As has commonly been observed, airline fares are extremely complicated and difficult to predict. They literally change on a constant basis, responding to supply and demand equations built into elaborate computer algorithms that take into account the price of fuel, passenger load, previous years' booking for the same time period, and other factors.
Travel sites like Expedia and surveyors like Kayak give you an edge in finding low fares. The airlines' own sites promise that they offer you the best possible deal on a specified itinerary. But none of these tools can really get you the lowest possible means of going from one destination to another, because the possible combinations of any itinerary--taking into account possible connection cities, stops, class-of-service changes, etc.--are too numerous to analyze.
Enter ITA Software's Fare Shopping Engine, a no-frills tool that appears at first glance to have nothing new to offer versus competing fare-finders and has an unattractive interface at the same time. You have to log in to use it. There aren't any flashy colors. You can't make hotel reservations at the same time. Yet you should take note, because this tool is something special.
The power of ITA's engine is that it allows you to submit queries in route language, a structured code similar to that used by airline mainframes to organize and retrieve their actual real-time data. Any fare-finder will let you ask for a low fare from Washington D.C. to Seattle; ITA can find you the lowest fare from D.C. to Seattle that has exactly one stop going out, at least one coming back, and routes through Chicago. It's also extremely careful to match your preferences, so when you say that you want a morning flight, you will only get morning flights. Period.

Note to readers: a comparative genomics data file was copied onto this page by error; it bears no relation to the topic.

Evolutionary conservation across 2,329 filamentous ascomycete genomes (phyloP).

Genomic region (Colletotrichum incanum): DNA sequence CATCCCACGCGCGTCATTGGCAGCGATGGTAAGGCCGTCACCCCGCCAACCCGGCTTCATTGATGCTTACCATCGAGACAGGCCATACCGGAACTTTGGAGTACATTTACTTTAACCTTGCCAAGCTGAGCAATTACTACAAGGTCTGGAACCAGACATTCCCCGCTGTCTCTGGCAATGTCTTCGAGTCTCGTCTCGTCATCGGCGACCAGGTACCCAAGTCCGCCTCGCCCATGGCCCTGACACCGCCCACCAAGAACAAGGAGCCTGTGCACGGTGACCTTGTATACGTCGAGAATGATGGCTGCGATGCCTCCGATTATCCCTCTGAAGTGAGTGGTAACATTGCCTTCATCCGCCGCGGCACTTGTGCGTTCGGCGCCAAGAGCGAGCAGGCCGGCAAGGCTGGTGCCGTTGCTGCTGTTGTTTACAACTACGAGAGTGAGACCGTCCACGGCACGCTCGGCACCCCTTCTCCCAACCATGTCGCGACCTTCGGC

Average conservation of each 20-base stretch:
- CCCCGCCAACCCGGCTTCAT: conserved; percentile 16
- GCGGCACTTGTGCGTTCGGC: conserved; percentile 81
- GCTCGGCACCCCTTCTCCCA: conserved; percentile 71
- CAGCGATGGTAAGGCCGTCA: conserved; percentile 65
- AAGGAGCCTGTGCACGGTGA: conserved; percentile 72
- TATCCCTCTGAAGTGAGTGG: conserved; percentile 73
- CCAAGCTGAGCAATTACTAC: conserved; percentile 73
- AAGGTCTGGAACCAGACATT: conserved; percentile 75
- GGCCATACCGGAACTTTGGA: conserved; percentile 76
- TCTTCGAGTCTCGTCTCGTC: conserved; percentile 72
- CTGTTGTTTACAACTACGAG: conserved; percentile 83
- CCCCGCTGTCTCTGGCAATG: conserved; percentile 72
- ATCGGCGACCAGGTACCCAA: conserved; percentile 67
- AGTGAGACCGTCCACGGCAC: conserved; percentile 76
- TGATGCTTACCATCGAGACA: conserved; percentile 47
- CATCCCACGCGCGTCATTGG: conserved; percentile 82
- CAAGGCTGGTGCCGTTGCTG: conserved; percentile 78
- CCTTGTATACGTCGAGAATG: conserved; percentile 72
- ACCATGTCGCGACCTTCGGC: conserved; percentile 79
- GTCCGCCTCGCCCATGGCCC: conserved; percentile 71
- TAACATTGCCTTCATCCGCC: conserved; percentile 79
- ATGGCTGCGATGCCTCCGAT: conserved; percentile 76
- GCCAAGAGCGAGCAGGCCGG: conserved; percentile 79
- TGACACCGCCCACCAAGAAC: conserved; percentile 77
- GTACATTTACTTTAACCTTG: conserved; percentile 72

ITA's engine doesn't provide for online booking in all cases, because some routes are just too complicated for the airlines' customer-facing Web sites to process. But the software will generate ordering information that you can give to your travel agent or an airline ticket agent in person or over the phone, and you'll get exactly the itinerary and fare code that you saw online.
Does ITA guarantee you the lowest fares? No; it's limited to what it can see, and special rates offered by the airlines on their own Web sites in particular are often restricted from outside viewing to give these sites a "home field" advantage. In the ongoing battle to find low fares, though, there's no doubt that an informed consumer is going to get a better price than one who jumps blindly for the first fare offered.
So, sign up and give ITA a try. It's free, and you just might save a lot of money for the effort.